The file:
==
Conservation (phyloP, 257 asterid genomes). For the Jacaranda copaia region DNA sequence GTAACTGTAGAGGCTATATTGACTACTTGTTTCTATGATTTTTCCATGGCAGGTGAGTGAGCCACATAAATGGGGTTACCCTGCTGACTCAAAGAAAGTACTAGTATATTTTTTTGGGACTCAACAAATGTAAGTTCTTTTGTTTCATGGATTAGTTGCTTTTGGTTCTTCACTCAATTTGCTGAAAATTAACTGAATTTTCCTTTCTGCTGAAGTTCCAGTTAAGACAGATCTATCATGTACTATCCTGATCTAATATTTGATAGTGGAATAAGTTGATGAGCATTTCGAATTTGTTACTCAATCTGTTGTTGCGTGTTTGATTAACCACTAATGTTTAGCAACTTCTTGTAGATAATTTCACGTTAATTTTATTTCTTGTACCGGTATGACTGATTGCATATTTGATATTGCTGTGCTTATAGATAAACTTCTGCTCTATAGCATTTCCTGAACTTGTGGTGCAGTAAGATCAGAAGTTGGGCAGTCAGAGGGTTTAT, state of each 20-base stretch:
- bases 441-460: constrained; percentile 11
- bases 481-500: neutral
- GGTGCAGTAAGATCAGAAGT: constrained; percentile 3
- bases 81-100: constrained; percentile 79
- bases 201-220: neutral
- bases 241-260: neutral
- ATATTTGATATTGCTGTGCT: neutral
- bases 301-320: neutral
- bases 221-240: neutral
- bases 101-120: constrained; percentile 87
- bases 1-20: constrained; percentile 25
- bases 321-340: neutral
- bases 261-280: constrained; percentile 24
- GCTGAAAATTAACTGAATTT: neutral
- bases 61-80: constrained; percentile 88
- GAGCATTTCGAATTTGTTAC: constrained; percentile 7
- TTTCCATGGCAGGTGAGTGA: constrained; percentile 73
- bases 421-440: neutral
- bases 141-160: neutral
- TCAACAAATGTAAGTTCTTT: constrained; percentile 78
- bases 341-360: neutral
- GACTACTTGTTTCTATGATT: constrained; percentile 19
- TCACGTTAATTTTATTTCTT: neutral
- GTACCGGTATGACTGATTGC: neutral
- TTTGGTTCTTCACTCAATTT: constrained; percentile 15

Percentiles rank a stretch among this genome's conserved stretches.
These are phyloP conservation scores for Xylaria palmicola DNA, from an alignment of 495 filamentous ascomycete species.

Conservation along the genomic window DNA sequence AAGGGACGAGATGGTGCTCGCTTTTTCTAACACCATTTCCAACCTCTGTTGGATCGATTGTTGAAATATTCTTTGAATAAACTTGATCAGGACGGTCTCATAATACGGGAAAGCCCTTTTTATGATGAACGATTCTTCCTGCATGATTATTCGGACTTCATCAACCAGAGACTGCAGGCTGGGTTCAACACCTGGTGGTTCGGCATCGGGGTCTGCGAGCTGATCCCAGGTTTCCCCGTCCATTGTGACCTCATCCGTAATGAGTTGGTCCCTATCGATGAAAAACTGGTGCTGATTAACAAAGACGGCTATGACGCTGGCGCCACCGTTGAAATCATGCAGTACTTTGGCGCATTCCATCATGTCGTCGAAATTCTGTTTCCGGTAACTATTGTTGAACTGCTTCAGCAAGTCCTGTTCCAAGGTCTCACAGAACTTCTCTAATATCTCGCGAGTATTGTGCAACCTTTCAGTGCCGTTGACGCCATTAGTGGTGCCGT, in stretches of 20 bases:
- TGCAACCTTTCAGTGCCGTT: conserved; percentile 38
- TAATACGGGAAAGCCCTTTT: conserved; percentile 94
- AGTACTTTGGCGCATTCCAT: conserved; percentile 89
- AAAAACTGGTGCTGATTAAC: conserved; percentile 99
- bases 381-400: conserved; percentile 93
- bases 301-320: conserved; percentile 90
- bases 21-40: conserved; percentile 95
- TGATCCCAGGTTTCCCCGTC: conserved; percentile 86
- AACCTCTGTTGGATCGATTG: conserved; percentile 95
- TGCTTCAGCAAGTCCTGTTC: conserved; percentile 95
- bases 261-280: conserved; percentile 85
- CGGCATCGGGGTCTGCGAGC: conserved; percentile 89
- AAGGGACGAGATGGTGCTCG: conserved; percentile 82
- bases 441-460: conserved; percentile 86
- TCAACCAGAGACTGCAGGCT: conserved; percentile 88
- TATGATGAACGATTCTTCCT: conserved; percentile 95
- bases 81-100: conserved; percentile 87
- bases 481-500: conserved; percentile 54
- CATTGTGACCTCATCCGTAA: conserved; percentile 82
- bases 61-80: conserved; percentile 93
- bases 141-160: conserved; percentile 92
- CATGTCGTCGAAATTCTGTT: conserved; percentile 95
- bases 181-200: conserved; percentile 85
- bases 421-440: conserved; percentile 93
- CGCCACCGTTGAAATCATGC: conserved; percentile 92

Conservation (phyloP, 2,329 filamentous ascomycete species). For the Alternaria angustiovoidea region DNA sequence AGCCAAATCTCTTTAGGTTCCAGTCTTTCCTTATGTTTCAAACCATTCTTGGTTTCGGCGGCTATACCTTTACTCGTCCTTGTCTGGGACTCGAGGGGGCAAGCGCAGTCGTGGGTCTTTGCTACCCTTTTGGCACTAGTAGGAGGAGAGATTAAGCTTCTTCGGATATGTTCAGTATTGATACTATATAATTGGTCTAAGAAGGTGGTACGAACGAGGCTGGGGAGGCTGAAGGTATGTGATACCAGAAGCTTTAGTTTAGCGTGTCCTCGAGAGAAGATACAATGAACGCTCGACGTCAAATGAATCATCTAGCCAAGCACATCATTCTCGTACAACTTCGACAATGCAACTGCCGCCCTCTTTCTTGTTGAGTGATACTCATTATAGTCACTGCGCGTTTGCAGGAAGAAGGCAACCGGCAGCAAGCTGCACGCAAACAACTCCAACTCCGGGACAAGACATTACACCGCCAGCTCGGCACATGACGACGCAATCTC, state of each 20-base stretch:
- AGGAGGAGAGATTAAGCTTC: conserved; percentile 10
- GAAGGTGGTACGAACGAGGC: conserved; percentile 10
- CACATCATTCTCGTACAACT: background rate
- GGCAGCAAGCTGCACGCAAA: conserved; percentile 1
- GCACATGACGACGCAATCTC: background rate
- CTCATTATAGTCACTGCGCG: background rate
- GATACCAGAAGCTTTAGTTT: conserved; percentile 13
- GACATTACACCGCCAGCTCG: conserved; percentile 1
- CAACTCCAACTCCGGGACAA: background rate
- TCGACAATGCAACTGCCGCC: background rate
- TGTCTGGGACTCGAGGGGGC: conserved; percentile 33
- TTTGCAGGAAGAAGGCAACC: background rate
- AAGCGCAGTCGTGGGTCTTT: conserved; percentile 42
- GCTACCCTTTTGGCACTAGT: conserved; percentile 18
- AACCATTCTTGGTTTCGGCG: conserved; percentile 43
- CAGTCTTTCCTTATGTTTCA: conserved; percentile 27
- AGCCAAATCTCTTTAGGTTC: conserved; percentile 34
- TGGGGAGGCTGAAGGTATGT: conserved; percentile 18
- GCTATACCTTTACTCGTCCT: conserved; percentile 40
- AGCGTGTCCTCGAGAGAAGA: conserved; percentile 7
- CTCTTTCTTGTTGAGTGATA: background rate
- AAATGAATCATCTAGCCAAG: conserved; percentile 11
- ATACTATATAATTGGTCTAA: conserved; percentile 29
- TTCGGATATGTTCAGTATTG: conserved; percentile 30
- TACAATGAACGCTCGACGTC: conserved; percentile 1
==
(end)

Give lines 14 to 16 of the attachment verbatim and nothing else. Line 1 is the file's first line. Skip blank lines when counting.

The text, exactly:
- bases 261-280: constrained; percentile 24
- GCTGAAAATTAACTGAATTT: neutral
- bases 61-80: constrained; percentile 88